17/02/2011 - 00:00

Engineering the work environment

17/02/2011 - 00:00

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OUTSIDE those who work in the highly technical 3D gaming industry, there are not too many people who spend their working hours navigating a three dimensional computerised world.

OUTSIDE those who work in the highly technical 3D gaming industry, there are not too many people who spend their working hours navigating a three dimensional computerised world.

Fewer still can say they remotely control process equipment for mining sites in what looks like a game-loving engineer’s delight.

Thanks to Balcatta-based Sentient, however, that is changing.

The company started in the late 1990s when Doug Bester and some business partners developed their process control software known as MacroView.

When it reached a level of development that was attractive to buyers, the product was sold to another company and Sentient remained the exclusive licensee, establishing a significant client base that included the like of Rio Tinto and Coogee Chemicals.

During the next couple of years, however, Mr Bester watched the quality of the product slip, with the new owner discontinuing investment and development falling behind multinational competitors like Honeywell and Schneider.

“The company that bought MacroView stopped developing it ... it was (upsetting), but I think if you are small and you have a product you have to be innovative, you have to jump because if you just try to catch up you will always battle against the bigger guys,” Mr Bester said.

In 2005, he bought back MacroView and set about re-establishing its reputation.

There were two issues at the time – the product was no longer at the forefront of process control software and, while the company was strong in its existing client base, it was not attracting new clients.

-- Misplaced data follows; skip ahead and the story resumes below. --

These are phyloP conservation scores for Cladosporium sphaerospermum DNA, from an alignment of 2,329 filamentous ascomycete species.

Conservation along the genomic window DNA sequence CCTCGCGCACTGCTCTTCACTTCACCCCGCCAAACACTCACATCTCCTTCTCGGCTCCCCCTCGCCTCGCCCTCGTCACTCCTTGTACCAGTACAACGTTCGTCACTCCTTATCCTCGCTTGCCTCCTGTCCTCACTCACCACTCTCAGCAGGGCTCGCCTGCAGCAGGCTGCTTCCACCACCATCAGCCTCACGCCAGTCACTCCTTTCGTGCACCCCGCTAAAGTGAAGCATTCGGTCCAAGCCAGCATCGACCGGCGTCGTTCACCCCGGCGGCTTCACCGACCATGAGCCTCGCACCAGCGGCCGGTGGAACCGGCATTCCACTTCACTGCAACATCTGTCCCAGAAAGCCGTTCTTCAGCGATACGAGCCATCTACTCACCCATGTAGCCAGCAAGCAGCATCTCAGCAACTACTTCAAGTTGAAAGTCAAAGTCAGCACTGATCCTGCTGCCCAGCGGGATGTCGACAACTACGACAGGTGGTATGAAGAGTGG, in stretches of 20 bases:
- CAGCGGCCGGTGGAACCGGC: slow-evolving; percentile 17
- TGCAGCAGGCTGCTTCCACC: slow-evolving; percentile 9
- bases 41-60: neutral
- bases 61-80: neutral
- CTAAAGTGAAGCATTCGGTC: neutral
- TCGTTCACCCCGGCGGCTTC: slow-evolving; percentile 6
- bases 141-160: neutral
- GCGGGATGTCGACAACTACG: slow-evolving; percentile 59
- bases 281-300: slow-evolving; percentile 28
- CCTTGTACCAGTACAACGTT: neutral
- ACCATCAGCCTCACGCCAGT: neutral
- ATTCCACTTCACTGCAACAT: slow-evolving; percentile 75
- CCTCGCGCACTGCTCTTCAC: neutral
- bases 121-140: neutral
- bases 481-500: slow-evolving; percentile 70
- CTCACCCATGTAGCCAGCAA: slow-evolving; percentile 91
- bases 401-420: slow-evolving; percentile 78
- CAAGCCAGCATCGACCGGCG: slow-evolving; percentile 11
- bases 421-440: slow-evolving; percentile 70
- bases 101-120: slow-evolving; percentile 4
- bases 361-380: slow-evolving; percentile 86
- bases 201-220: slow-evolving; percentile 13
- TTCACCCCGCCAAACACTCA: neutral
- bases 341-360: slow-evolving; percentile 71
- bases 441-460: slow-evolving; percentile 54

“We realised to grow we had to sell new systems and competing with the global competitors ... was very difficult, so we decided we would try a radical innovation,” Mr Bester said.

That’s where the gaming comes in.

Mr Bester and his team came up with the idea to develop a product that would leapfrog Sentient’s competitors, offering buyers in the market an impressive way of viewing mine sites.

“We decided we would try to leverage 3D gaming technology and put them in a 3D world rather than a 2D world,” he said.

Sentient utilised a well-known game software and developed 3D software to create what it calls MVX, a product that can mirror any physical or yet-to-be-built space.

Mr Bester said the program wasn’t initially designed as process control software, and Sentient was merely introducing it to existing and prospective clients as a viewing option to make life on remote sites easier.

What he didn’t expect was for such a diverse group of new clients; he now works with Chubb Security, farmers, hospitals, and Fortescue Metals Group, which he said came on board after being attracted to the innovation.

And while some of Sentient’s new and existing clients are even starting to see the merits in using the software outside of just visual use, for remote control access, Mr Bester said convincing an older demographic of engineers of the software’s legitimacy could be difficult.

“It is challenging with people over 45; you show it to a young engineer and they get it instantly. Talking to younger people about this technology is so much easier than talking to the older ones. That is an issue, you have to be clear on the benefits,” he said.

This could cause a problem, considering the younger generations that are keen on this sort of technology are not necessarily the decision makers, though Mr Bester can see this changing.

“Luckily for us with the ageing workforce a lot of the younger guys are coming through and being given more and more responsibility,” Mr Bester said.

With this mind, two developers recently joined Sentient’s 15-strong workforce.

As much as he wanted to be at the forefront of software development as the owner of the company, Mr Bester recognises younger software developers coming through have more knowledge when it comes to new technologies.

It may have been a struggle but Mr Bester said Sentient was now introducing long-time clients like the Public Transport Authority, Iluka Resources, Bluescope Steel, Xstrata and Rio Tinto to the new MVX software.

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